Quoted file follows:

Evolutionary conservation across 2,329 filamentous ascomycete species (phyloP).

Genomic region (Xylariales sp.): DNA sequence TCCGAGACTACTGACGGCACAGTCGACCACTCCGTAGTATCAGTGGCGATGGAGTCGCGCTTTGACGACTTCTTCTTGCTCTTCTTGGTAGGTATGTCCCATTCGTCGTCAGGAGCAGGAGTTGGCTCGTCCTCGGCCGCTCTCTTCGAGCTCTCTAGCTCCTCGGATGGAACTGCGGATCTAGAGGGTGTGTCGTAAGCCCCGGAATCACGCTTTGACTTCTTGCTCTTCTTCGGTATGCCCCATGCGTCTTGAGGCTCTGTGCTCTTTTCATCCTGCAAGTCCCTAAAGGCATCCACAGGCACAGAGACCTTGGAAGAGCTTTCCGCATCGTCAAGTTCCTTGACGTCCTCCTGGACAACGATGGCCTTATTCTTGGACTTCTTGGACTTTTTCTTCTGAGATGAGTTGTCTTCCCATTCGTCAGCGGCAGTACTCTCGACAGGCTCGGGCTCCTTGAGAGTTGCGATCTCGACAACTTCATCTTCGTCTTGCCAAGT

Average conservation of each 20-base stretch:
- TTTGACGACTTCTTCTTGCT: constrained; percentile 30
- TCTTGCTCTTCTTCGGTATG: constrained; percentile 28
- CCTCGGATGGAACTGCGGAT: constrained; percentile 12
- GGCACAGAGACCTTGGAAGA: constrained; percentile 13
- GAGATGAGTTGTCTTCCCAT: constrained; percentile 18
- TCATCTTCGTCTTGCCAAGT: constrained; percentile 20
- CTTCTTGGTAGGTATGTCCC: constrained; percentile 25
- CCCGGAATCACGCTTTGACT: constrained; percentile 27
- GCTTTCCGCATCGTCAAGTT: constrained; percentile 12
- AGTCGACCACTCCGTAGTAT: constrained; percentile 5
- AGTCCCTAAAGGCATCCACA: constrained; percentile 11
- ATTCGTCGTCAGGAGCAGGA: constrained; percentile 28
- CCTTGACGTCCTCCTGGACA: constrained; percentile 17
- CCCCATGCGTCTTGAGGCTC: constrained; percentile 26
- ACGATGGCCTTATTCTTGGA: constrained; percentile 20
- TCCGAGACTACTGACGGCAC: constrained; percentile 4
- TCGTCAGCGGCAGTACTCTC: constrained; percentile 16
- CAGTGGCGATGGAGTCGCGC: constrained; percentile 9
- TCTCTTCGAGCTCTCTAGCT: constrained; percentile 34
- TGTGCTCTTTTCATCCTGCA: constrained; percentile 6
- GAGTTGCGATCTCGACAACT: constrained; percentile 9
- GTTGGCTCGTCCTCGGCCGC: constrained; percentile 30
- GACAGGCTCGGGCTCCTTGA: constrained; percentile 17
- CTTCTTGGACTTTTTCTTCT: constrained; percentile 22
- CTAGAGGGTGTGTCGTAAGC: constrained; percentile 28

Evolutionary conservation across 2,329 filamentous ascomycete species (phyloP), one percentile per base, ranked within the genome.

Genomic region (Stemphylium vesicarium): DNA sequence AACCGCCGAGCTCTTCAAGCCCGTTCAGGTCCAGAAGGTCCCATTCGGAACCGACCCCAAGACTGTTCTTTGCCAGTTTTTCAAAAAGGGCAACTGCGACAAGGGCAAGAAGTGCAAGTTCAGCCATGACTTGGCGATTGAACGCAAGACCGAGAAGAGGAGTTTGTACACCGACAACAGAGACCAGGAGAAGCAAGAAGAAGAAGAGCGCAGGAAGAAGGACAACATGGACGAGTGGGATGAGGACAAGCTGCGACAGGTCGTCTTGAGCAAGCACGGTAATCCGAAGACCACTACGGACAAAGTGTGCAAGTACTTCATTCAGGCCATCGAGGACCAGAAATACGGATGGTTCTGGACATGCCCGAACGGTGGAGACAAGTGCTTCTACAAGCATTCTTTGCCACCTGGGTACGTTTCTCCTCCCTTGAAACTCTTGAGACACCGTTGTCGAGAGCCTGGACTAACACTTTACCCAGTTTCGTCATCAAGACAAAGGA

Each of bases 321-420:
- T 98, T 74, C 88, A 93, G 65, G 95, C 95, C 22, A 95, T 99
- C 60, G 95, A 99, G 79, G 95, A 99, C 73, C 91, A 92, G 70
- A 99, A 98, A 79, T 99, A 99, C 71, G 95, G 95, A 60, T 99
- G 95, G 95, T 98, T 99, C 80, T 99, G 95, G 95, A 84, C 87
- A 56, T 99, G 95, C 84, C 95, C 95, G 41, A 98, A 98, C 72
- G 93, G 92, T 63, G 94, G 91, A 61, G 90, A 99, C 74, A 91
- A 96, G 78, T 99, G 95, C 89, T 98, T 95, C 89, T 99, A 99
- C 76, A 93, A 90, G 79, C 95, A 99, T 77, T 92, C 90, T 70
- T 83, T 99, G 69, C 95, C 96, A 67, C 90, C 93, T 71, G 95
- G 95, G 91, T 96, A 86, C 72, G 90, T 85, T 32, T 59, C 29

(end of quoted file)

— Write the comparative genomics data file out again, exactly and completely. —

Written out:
Evolutionary conservation across 2,329 filamentous ascomycete species (phyloP).

Genomic region (Xylariales sp.): DNA sequence TCCGAGACTACTGACGGCACAGTCGACCACTCCGTAGTATCAGTGGCGATGGAGTCGCGCTTTGACGACTTCTTCTTGCTCTTCTTGGTAGGTATGTCCCATTCGTCGTCAGGAGCAGGAGTTGGCTCGTCCTCGGCCGCTCTCTTCGAGCTCTCTAGCTCCTCGGATGGAACTGCGGATCTAGAGGGTGTGTCGTAAGCCCCGGAATCACGCTTTGACTTCTTGCTCTTCTTCGGTATGCCCCATGCGTCTTGAGGCTCTGTGCTCTTTTCATCCTGCAAGTCCCTAAAGGCATCCACAGGCACAGAGACCTTGGAAGAGCTTTCCGCATCGTCAAGTTCCTTGACGTCCTCCTGGACAACGATGGCCTTATTCTTGGACTTCTTGGACTTTTTCTTCTGAGATGAGTTGTCTTCCCATTCGTCAGCGGCAGTACTCTCGACAGGCTCGGGCTCCTTGAGAGTTGCGATCTCGACAACTTCATCTTCGTCTTGCCAAGT

Average conservation of each 20-base stretch:
- TTTGACGACTTCTTCTTGCT: constrained; percentile 30
- TCTTGCTCTTCTTCGGTATG: constrained; percentile 28
- CCTCGGATGGAACTGCGGAT: constrained; percentile 12
- GGCACAGAGACCTTGGAAGA: constrained; percentile 13
- GAGATGAGTTGTCTTCCCAT: constrained; percentile 18
- TCATCTTCGTCTTGCCAAGT: constrained; percentile 20
- CTTCTTGGTAGGTATGTCCC: constrained; percentile 25
- CCCGGAATCACGCTTTGACT: constrained; percentile 27
- GCTTTCCGCATCGTCAAGTT: constrained; percentile 12
- AGTCGACCACTCCGTAGTAT: constrained; percentile 5
- AGTCCCTAAAGGCATCCACA: constrained; percentile 11
- ATTCGTCGTCAGGAGCAGGA: constrained; percentile 28
- CCTTGACGTCCTCCTGGACA: constrained; percentile 17
- CCCCATGCGTCTTGAGGCTC: constrained; percentile 26
- ACGATGGCCTTATTCTTGGA: constrained; percentile 20
- TCCGAGACTACTGACGGCAC: constrained; percentile 4
- TCGTCAGCGGCAGTACTCTC: constrained; percentile 16
- CAGTGGCGATGGAGTCGCGC: constrained; percentile 9
- TCTCTTCGAGCTCTCTAGCT: constrained; percentile 34
- TGTGCTCTTTTCATCCTGCA: constrained; percentile 6
- GAGTTGCGATCTCGACAACT: constrained; percentile 9
- GTTGGCTCGTCCTCGGCCGC: constrained; percentile 30
- GACAGGCTCGGGCTCCTTGA: constrained; percentile 17
- CTTCTTGGACTTTTTCTTCT: constrained; percentile 22
- CTAGAGGGTGTGTCGTAAGC: constrained; percentile 28

Evolutionary conservation across 2,329 filamentous ascomycete species (phyloP), one percentile per base, ranked within the genome.

Genomic region (Stemphylium vesicarium): DNA sequence AACCGCCGAGCTCTTCAAGCCCGTTCAGGTCCAGAAGGTCCCATTCGGAACCGACCCCAAGACTGTTCTTTGCCAGTTTTTCAAAAAGGGCAACTGCGACAAGGGCAAGAAGTGCAAGTTCAGCCATGACTTGGCGATTGAACGCAAGACCGAGAAGAGGAGTTTGTACACCGACAACAGAGACCAGGAGAAGCAAGAAGAAGAAGAGCGCAGGAAGAAGGACAACATGGACGAGTGGGATGAGGACAAGCTGCGACAGGTCGTCTTGAGCAAGCACGGTAATCCGAAGACCACTACGGACAAAGTGTGCAAGTACTTCATTCAGGCCATCGAGGACCAGAAATACGGATGGTTCTGGACATGCCCGAACGGTGGAGACAAGTGCTTCTACAAGCATTCTTTGCCACCTGGGTACGTTTCTCCTCCCTTGAAACTCTTGAGACACCGTTGTCGAGAGCCTGGACTAACACTTTACCCAGTTTCGTCATCAAGACAAAGGA

Each of bases 321-420:
- T 98, T 74, C 88, A 93, G 65, G 95, C 95, C 22, A 95, T 99
- C 60, G 95, A 99, G 79, G 95, A 99, C 73, C 91, A 92, G 70
- A 99, A 98, A 79, T 99, A 99, C 71, G 95, G 95, A 60, T 99
- G 95, G 95, T 98, T 99, C 80, T 99, G 95, G 95, A 84, C 87
- A 56, T 99, G 95, C 84, C 95, C 95, G 41, A 98, A 98, C 72
- G 93, G 92, T 63, G 94, G 91, A 61, G 90, A 99, C 74, A 91
- A 96, G 78, T 99, G 95, C 89, T 98, T 95, C 89, T 99, A 99
- C 76, A 93, A 90, G 79, C 95, A 99, T 77, T 92, C 90, T 70
- T 83, T 99, G 69, C 95, C 96, A 67, C 90, C 93, T 71, G 95
- G 95, G 91, T 96, A 86, C 72, G 90, T 85, T 32, T 59, C 29